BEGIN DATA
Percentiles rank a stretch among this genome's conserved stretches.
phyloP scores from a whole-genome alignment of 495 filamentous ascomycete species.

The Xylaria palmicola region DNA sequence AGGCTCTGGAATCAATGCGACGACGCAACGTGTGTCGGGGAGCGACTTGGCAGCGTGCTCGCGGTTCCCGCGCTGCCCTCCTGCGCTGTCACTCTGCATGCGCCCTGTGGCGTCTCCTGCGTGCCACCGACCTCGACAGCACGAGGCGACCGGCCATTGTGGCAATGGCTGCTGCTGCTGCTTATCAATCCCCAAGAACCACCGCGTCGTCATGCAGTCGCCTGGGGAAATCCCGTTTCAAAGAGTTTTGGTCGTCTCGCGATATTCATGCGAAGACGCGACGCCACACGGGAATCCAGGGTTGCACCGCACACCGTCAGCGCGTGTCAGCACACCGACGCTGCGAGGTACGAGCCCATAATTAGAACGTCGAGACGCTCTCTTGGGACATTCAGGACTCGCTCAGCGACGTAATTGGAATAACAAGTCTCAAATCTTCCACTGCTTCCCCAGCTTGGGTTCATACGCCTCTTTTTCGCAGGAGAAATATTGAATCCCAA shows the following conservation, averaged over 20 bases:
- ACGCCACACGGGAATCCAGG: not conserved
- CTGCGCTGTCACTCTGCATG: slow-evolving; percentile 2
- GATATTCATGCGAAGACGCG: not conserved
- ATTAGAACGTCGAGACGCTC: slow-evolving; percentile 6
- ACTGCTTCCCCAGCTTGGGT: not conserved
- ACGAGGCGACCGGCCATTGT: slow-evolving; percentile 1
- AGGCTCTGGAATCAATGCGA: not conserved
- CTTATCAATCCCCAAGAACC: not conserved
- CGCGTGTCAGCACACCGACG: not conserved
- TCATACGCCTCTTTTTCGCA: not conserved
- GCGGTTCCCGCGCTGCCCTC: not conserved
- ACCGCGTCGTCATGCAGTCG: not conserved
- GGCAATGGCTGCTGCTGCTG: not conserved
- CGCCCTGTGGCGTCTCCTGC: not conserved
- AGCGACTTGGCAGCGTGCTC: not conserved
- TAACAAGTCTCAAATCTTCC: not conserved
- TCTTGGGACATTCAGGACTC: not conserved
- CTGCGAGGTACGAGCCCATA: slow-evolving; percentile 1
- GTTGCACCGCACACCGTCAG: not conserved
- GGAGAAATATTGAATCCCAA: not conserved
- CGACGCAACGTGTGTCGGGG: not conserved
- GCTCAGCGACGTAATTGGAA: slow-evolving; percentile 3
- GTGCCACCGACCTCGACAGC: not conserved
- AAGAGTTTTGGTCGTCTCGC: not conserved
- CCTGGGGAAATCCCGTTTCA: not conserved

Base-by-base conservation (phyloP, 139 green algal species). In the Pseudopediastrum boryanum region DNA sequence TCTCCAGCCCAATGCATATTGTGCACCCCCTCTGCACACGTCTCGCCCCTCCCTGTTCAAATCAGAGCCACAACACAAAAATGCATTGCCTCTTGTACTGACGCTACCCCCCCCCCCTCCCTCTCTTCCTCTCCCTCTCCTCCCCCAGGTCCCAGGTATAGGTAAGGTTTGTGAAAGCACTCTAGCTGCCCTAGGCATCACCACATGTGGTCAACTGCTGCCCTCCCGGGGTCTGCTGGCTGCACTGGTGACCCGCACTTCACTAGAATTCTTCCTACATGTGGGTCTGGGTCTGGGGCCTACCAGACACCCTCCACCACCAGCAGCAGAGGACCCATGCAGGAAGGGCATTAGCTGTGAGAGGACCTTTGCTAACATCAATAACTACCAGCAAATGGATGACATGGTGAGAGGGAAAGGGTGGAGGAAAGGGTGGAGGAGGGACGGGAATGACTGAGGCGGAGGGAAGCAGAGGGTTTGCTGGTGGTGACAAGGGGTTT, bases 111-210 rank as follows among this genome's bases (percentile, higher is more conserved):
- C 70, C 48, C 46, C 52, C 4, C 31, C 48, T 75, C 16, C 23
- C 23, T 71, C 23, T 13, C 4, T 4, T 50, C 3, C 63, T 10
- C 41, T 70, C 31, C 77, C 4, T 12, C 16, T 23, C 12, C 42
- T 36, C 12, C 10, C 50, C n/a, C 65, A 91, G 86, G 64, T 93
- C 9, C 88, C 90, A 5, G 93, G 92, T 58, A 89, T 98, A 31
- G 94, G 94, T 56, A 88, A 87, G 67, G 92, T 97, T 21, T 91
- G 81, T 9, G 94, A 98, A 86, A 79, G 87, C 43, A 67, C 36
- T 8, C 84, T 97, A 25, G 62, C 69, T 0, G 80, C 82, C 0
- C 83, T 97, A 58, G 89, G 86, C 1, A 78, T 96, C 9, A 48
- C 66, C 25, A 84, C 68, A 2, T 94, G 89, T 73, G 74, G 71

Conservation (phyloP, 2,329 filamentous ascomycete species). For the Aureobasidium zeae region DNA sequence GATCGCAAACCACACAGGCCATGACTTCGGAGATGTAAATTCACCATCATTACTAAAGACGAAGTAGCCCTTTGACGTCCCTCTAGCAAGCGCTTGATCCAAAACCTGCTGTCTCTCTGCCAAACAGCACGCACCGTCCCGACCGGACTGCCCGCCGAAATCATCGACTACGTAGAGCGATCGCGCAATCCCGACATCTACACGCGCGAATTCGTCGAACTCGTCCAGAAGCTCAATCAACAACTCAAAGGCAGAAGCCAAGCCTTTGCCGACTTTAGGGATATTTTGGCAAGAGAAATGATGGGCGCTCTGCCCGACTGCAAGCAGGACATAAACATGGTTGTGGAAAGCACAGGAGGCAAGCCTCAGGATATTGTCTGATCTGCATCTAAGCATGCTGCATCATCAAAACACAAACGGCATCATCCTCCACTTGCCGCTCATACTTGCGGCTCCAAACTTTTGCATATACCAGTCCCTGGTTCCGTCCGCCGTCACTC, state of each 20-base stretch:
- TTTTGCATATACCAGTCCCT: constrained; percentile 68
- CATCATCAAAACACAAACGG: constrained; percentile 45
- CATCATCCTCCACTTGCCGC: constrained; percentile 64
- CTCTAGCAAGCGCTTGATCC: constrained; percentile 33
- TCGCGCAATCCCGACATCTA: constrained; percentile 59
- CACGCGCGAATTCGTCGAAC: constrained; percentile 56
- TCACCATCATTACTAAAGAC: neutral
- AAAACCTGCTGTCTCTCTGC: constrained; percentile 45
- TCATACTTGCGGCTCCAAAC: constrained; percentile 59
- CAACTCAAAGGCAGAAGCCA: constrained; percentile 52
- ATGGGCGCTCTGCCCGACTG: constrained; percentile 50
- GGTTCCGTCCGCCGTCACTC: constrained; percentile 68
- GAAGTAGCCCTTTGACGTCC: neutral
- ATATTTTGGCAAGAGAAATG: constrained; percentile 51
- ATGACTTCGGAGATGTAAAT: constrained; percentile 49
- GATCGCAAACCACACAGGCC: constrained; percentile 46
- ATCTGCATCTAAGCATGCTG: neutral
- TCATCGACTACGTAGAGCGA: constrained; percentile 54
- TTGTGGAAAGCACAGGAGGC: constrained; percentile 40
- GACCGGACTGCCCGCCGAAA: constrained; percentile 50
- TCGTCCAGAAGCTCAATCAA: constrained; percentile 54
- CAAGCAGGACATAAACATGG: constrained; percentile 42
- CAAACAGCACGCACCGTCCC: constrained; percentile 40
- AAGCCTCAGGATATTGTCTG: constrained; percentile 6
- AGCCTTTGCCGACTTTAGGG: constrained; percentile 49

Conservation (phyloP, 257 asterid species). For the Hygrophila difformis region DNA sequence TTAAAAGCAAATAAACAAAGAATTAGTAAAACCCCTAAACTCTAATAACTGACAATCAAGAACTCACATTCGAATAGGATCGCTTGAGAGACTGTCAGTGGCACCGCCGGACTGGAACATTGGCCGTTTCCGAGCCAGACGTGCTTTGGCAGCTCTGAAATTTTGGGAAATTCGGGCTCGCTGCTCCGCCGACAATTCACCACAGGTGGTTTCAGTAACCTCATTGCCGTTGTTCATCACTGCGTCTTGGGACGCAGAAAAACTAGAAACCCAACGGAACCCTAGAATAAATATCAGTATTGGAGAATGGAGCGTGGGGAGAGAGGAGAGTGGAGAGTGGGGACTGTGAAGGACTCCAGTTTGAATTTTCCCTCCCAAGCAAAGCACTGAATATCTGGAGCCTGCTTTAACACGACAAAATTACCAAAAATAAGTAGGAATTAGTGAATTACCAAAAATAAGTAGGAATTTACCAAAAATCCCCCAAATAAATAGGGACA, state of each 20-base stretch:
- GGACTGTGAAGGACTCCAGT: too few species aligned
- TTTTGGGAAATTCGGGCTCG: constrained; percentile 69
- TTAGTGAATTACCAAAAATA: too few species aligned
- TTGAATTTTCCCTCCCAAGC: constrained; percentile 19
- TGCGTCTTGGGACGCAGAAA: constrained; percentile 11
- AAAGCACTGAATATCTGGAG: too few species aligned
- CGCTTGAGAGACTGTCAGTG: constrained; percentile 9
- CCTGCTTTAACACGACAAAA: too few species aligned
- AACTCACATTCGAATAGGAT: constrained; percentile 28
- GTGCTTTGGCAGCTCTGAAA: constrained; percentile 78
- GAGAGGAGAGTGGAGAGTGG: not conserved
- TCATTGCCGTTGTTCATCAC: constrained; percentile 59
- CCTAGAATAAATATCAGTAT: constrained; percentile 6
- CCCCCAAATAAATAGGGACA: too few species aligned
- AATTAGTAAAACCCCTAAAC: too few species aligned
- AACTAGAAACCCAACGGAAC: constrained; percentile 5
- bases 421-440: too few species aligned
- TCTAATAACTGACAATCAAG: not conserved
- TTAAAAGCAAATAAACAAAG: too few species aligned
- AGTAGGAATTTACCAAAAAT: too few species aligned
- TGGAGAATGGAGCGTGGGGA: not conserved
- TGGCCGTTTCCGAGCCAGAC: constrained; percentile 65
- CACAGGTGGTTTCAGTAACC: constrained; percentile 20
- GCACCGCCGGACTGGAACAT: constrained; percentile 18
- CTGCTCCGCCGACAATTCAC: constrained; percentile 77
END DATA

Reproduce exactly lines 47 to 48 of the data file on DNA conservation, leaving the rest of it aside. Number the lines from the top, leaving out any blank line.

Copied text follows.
- TCACCATCATTACTAAAGAC: neutral
- AAAACCTGCTGTCTCTCTGC: constrained; percentile 45